Mindful Boundaries: Integrating DBT and NVR Principles in Parenting Teens

As a parent, you know that setting limits is crucial and beneficial for your children. So, how exactly do we do that? Let’s start at the beginning; boundaries are integral to our daily lives. As adults, these boundaries become known as laws, such as speeding laws. Without a speed limit, we would drive at various speeds and collide with things and people, causing serious injury and harm.

In the workplace, we also have boundaries that determine when we are supposed to show up for work and leave. Some boundaries are written or spoken, while others are created by the office culture. Without these boundaries, we don’t know our limits. Not having clear-cut limits makes us feel anxious. Boundaries let us know that we are being held accountable, and it is up to us to make choices that align with these boundaries. They also imply that someone is in charge.

DBT Strategy: Mindfulness in Setting Boundaries

Applying Dialectical Behaviour Therapy’s (DBT) mindfulness, approach setting boundaries with awareness and without judgment. Be present in the moment when discussing limits with your child, fully engaging in the conversation and actively listening to their perspective.

If we didn’t have boundaries in our lives, we would spend much of our time and energy trying to decide what we can and can’t do, rather than investing in areas of growth and development. The same applies to our children. Not having clear-cut expectations and standards for your child academically, socially, behaviorally, and morally can lead to feelings of anxiety. If our children do not recognize us as the authority figures in their lives, they don’t have parameters in their world, and the world becomes an unsafe and scary place for them.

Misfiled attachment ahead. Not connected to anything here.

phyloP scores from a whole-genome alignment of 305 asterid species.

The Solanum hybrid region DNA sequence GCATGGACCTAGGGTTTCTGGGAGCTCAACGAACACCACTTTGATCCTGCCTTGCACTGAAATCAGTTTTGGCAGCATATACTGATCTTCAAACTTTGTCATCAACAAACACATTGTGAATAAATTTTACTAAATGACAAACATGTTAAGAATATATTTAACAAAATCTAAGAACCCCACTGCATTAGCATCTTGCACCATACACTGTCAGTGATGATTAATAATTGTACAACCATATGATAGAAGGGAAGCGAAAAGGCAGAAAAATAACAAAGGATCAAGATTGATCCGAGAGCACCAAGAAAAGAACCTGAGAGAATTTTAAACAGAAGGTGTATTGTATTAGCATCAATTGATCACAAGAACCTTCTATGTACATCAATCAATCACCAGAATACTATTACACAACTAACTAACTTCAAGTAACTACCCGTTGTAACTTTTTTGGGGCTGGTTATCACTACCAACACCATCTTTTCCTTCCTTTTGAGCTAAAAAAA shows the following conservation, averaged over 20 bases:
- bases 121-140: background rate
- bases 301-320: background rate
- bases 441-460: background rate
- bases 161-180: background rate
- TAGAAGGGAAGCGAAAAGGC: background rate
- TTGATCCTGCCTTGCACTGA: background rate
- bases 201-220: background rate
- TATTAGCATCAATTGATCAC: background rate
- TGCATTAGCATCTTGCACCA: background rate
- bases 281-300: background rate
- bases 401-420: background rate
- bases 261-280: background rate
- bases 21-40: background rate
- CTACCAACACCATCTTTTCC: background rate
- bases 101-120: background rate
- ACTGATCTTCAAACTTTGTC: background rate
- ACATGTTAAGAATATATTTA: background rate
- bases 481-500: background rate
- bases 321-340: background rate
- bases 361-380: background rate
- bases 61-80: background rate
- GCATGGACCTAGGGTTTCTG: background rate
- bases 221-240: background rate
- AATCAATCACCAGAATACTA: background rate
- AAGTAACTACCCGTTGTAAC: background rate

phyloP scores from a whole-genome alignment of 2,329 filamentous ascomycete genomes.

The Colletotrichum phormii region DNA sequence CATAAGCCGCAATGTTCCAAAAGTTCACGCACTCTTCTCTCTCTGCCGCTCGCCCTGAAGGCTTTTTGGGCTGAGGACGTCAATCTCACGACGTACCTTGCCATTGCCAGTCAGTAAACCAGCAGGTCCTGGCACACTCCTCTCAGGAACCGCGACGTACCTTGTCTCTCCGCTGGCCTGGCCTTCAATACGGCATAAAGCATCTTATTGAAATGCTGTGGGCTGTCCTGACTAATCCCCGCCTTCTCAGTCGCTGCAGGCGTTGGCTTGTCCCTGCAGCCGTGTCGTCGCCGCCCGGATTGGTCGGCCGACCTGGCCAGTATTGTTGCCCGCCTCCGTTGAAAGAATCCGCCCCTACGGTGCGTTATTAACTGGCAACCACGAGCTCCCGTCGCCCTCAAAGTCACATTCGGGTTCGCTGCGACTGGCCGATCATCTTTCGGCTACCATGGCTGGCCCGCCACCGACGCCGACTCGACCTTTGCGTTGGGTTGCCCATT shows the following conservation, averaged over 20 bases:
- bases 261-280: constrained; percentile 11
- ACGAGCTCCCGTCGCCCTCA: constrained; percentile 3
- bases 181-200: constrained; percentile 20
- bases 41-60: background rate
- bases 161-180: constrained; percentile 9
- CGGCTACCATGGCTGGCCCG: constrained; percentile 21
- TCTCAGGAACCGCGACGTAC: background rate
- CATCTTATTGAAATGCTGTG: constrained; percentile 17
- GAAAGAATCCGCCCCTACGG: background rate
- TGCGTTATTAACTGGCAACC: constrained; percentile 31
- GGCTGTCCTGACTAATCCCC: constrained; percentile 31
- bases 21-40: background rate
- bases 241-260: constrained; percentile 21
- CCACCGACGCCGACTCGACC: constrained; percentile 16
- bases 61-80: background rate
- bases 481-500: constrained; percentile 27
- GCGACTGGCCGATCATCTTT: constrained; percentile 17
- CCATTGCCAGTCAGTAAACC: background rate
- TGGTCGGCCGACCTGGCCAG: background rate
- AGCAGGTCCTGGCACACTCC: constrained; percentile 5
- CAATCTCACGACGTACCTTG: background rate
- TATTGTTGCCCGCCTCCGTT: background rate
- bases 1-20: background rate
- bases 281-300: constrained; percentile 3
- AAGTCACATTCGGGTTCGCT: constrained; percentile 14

NVR Approach: Presence and Authority

Speak with a sense of presence and authority, embodying Non-Violent Resistance’s (NVR) principles. Let your teens know that you are a steadfast figure in their lives, providing a safe and structured environment while respecting their growing autonomy.

Speak With Authority and Clarity When you speak to your teens, do you think your tone conveys confidence and knowledge, or do you come across as hesitant and unsure? Our teens need to know that someone is in charge of their world. Although they will likely challenge you and claim that they know what they are doing or that they are older now and you can’t tell them what to do, the truth is they need to know that there are boundaries in place. Those boundaries help them make decisions when they are in situations that can be precarious, such as giving in to pressure to drink, vape, or use other substances.

DBT Strategy: Interpersonal Effectiveness

Communicate your expectations and boundaries effectively, using DBT’s interpersonal effectiveness skills. Be clear, assertive, and respectful in your communication, showing your teens how to engage in healthy, open dialogue.